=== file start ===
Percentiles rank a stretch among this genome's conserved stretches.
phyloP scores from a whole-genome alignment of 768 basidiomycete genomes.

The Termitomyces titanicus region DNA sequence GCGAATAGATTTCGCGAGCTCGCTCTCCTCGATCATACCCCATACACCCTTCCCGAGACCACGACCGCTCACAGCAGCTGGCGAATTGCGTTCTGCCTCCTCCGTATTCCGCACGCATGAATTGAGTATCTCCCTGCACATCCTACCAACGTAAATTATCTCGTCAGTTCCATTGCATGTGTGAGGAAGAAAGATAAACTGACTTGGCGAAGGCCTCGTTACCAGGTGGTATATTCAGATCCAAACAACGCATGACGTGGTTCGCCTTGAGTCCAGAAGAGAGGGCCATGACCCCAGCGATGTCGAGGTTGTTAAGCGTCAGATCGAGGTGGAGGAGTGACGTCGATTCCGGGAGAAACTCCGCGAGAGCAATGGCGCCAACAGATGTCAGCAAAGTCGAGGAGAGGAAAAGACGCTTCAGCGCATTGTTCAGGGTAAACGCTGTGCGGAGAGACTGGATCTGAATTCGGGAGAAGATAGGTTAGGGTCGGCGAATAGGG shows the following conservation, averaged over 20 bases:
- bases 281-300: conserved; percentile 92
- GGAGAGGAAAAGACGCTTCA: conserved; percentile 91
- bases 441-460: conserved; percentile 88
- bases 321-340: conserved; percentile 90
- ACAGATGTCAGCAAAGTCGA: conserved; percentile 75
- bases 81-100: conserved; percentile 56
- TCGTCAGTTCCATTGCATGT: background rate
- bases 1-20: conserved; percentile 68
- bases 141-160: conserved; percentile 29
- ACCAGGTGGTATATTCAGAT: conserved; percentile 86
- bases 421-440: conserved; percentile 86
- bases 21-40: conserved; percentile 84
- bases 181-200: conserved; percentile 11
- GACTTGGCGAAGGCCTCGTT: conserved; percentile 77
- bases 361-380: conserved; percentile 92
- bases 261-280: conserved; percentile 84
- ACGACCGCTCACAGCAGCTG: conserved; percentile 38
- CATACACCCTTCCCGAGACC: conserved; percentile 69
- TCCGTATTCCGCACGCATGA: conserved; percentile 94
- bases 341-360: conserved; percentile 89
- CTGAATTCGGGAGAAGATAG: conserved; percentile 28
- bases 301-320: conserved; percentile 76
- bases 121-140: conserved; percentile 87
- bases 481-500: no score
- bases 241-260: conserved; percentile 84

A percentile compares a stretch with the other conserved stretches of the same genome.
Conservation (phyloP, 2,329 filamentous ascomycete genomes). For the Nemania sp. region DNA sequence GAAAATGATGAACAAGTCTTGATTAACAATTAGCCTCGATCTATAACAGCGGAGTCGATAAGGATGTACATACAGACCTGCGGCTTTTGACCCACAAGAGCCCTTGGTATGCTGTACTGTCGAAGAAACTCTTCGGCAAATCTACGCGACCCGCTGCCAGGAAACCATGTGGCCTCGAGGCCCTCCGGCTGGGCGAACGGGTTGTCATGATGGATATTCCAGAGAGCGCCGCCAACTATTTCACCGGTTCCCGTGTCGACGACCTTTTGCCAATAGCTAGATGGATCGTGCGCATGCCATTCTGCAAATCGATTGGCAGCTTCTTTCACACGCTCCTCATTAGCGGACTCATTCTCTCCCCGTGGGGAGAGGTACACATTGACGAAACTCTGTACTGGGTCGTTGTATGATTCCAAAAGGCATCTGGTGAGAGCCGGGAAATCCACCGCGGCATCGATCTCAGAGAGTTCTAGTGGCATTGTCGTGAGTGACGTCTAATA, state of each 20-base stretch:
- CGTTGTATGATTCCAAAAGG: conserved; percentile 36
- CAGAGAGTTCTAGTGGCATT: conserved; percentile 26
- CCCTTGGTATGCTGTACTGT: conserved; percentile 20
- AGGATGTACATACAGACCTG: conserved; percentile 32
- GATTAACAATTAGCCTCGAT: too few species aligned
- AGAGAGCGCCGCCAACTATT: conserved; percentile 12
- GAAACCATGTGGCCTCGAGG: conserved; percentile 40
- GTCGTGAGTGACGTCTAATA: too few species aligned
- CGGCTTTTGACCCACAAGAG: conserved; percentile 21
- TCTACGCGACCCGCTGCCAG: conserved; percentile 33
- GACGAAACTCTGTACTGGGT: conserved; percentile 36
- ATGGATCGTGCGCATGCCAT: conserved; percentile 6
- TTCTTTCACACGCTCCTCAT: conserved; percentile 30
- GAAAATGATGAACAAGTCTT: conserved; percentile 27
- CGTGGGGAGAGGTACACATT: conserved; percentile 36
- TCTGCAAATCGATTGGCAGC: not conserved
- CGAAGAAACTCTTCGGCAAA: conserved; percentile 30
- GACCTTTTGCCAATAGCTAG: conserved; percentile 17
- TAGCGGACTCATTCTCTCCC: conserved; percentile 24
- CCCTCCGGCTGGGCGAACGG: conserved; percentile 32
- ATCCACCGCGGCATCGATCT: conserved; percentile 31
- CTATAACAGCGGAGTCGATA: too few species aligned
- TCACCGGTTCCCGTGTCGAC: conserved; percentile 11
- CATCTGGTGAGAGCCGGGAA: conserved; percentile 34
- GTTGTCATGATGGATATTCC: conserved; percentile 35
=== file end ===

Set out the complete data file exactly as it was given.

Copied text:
Percentiles rank a stretch among this genome's conserved stretches.
phyloP scores from a whole-genome alignment of 768 basidiomycete genomes.

The Termitomyces titanicus region DNA sequence GCGAATAGATTTCGCGAGCTCGCTCTCCTCGATCATACCCCATACACCCTTCCCGAGACCACGACCGCTCACAGCAGCTGGCGAATTGCGTTCTGCCTCCTCCGTATTCCGCACGCATGAATTGAGTATCTCCCTGCACATCCTACCAACGTAAATTATCTCGTCAGTTCCATTGCATGTGTGAGGAAGAAAGATAAACTGACTTGGCGAAGGCCTCGTTACCAGGTGGTATATTCAGATCCAAACAACGCATGACGTGGTTCGCCTTGAGTCCAGAAGAGAGGGCCATGACCCCAGCGATGTCGAGGTTGTTAAGCGTCAGATCGAGGTGGAGGAGTGACGTCGATTCCGGGAGAAACTCCGCGAGAGCAATGGCGCCAACAGATGTCAGCAAAGTCGAGGAGAGGAAAAGACGCTTCAGCGCATTGTTCAGGGTAAACGCTGTGCGGAGAGACTGGATCTGAATTCGGGAGAAGATAGGTTAGGGTCGGCGAATAGGG shows the following conservation, averaged over 20 bases:
- bases 281-300: conserved; percentile 92
- GGAGAGGAAAAGACGCTTCA: conserved; percentile 91
- bases 441-460: conserved; percentile 88
- bases 321-340: conserved; percentile 90
- ACAGATGTCAGCAAAGTCGA: conserved; percentile 75
- bases 81-100: conserved; percentile 56
- TCGTCAGTTCCATTGCATGT: background rate
- bases 1-20: conserved; percentile 68
- bases 141-160: conserved; percentile 29
- ACCAGGTGGTATATTCAGAT: conserved; percentile 86
- bases 421-440: conserved; percentile 86
- bases 21-40: conserved; percentile 84
- bases 181-200: conserved; percentile 11
- GACTTGGCGAAGGCCTCGTT: conserved; percentile 77
- bases 361-380: conserved; percentile 92
- bases 261-280: conserved; percentile 84
- ACGACCGCTCACAGCAGCTG: conserved; percentile 38
- CATACACCCTTCCCGAGACC: conserved; percentile 69
- TCCGTATTCCGCACGCATGA: conserved; percentile 94
- bases 341-360: conserved; percentile 89
- CTGAATTCGGGAGAAGATAG: conserved; percentile 28
- bases 301-320: conserved; percentile 76
- bases 121-140: conserved; percentile 87
- bases 481-500: no score
- bases 241-260: conserved; percentile 84

A percentile compares a stretch with the other conserved stretches of the same genome.
Conservation (phyloP, 2,329 filamentous ascomycete genomes). For the Nemania sp. region DNA sequence GAAAATGATGAACAAGTCTTGATTAACAATTAGCCTCGATCTATAACAGCGGAGTCGATAAGGATGTACATACAGACCTGCGGCTTTTGACCCACAAGAGCCCTTGGTATGCTGTACTGTCGAAGAAACTCTTCGGCAAATCTACGCGACCCGCTGCCAGGAAACCATGTGGCCTCGAGGCCCTCCGGCTGGGCGAACGGGTTGTCATGATGGATATTCCAGAGAGCGCCGCCAACTATTTCACCGGTTCCCGTGTCGACGACCTTTTGCCAATAGCTAGATGGATCGTGCGCATGCCATTCTGCAAATCGATTGGCAGCTTCTTTCACACGCTCCTCATTAGCGGACTCATTCTCTCCCCGTGGGGAGAGGTACACATTGACGAAACTCTGTACTGGGTCGTTGTATGATTCCAAAAGGCATCTGGTGAGAGCCGGGAAATCCACCGCGGCATCGATCTCAGAGAGTTCTAGTGGCATTGTCGTGAGTGACGTCTAATA, state of each 20-base stretch:
- CGTTGTATGATTCCAAAAGG: conserved; percentile 36
- CAGAGAGTTCTAGTGGCATT: conserved; percentile 26
- CCCTTGGTATGCTGTACTGT: conserved; percentile 20
- AGGATGTACATACAGACCTG: conserved; percentile 32
- GATTAACAATTAGCCTCGAT: too few species aligned
- AGAGAGCGCCGCCAACTATT: conserved; percentile 12
- GAAACCATGTGGCCTCGAGG: conserved; percentile 40
- GTCGTGAGTGACGTCTAATA: too few species aligned
- CGGCTTTTGACCCACAAGAG: conserved; percentile 21
- TCTACGCGACCCGCTGCCAG: conserved; percentile 33
- GACGAAACTCTGTACTGGGT: conserved; percentile 36
- ATGGATCGTGCGCATGCCAT: conserved; percentile 6
- TTCTTTCACACGCTCCTCAT: conserved; percentile 30
- GAAAATGATGAACAAGTCTT: conserved; percentile 27
- CGTGGGGAGAGGTACACATT: conserved; percentile 36
- TCTGCAAATCGATTGGCAGC: not conserved
- CGAAGAAACTCTTCGGCAAA: conserved; percentile 30
- GACCTTTTGCCAATAGCTAG: conserved; percentile 17
- TAGCGGACTCATTCTCTCCC: conserved; percentile 24
- CCCTCCGGCTGGGCGAACGG: conserved; percentile 32
- ATCCACCGCGGCATCGATCT: conserved; percentile 31
- CTATAACAGCGGAGTCGATA: too few species aligned
- TCACCGGTTCCCGTGTCGAC: conserved; percentile 11
- CATCTGGTGAGAGCCGGGAA: conserved; percentile 34
- GTTGTCATGATGGATATTCC: conserved; percentile 35